The Governor of Nagaland is the constitutional head of state, representative of the President of India. He posseses largely ceremonial responsibilities. A 60-member Vidhan Sabha is the state legislature. A council of ministers, led by a Chief minister - all elected members of legislature - forms the government executive. Unlike most Indian states, Nagaland has been granted a great degree of state autonomy, as well as special powers and autonomy for Naga tribes to conduct their own affairs. Each tribe has a hierarchy of councils - at the village, range and tribal levels dealing with local disputes. A Naga Tribunal hears appeals from cases handled by tribal authorities. There is a special regional council for the Tuensang district, elected by the tribes of the area.
Dimapur, Kiphire, Kohima, Longleng, Mokokchung, Mon, Peren, Phek, Tuensang, Wokha, Zunheboto
Nagaland's gross state domestic product for 2004 is estimated at $1.4 billion in current prices.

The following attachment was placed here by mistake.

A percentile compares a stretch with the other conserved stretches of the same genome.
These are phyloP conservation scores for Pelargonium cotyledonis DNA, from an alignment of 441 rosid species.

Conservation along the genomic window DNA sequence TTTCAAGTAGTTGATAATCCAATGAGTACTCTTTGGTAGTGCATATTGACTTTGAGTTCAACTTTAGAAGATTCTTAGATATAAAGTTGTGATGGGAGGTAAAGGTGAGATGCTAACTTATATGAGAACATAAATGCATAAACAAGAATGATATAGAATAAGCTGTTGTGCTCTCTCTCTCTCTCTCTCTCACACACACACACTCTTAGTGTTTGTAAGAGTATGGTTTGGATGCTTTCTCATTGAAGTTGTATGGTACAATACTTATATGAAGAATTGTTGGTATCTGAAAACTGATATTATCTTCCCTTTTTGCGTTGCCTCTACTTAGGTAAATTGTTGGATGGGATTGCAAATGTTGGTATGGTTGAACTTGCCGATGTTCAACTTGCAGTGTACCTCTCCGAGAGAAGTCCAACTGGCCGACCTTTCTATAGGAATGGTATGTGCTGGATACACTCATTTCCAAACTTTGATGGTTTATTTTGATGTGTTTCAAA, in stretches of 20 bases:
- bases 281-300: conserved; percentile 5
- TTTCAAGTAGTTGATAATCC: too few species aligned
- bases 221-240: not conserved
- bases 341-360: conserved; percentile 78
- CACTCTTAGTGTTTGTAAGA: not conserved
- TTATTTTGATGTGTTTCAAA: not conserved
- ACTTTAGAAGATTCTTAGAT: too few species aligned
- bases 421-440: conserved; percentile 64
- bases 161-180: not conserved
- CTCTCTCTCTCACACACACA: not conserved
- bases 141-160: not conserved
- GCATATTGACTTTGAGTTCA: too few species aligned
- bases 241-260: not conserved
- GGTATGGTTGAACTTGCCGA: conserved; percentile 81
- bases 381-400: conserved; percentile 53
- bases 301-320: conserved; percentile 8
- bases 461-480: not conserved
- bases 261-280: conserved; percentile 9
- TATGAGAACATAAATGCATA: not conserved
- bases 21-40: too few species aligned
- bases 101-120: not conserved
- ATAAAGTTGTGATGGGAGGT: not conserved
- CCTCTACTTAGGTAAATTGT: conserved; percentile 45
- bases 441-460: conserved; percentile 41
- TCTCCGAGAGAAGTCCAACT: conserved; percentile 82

Agriculture is the most important economic activity in Nagaland, with more than 90% of the population employed within it. Principal crops include rice, corn, millets, pulses, tobacco, oilseeds, sugarcane, potatoes and fibres. However, Nagaland still depends on the import of food supplies from other states. The widespread practice of jhum - clearing for cultivation - has led to soil erosion and loss of fertility. Only the Angami and Chakesang tribes in the Kohima district use terracing and irrigation techniques. Forestry is also an important source of income. Cottage industries such as weaving, woodwork and pottery are also an important source of revenue. Tourism is important, but largely limited owing to the state's geographic isolation and political instability in recent years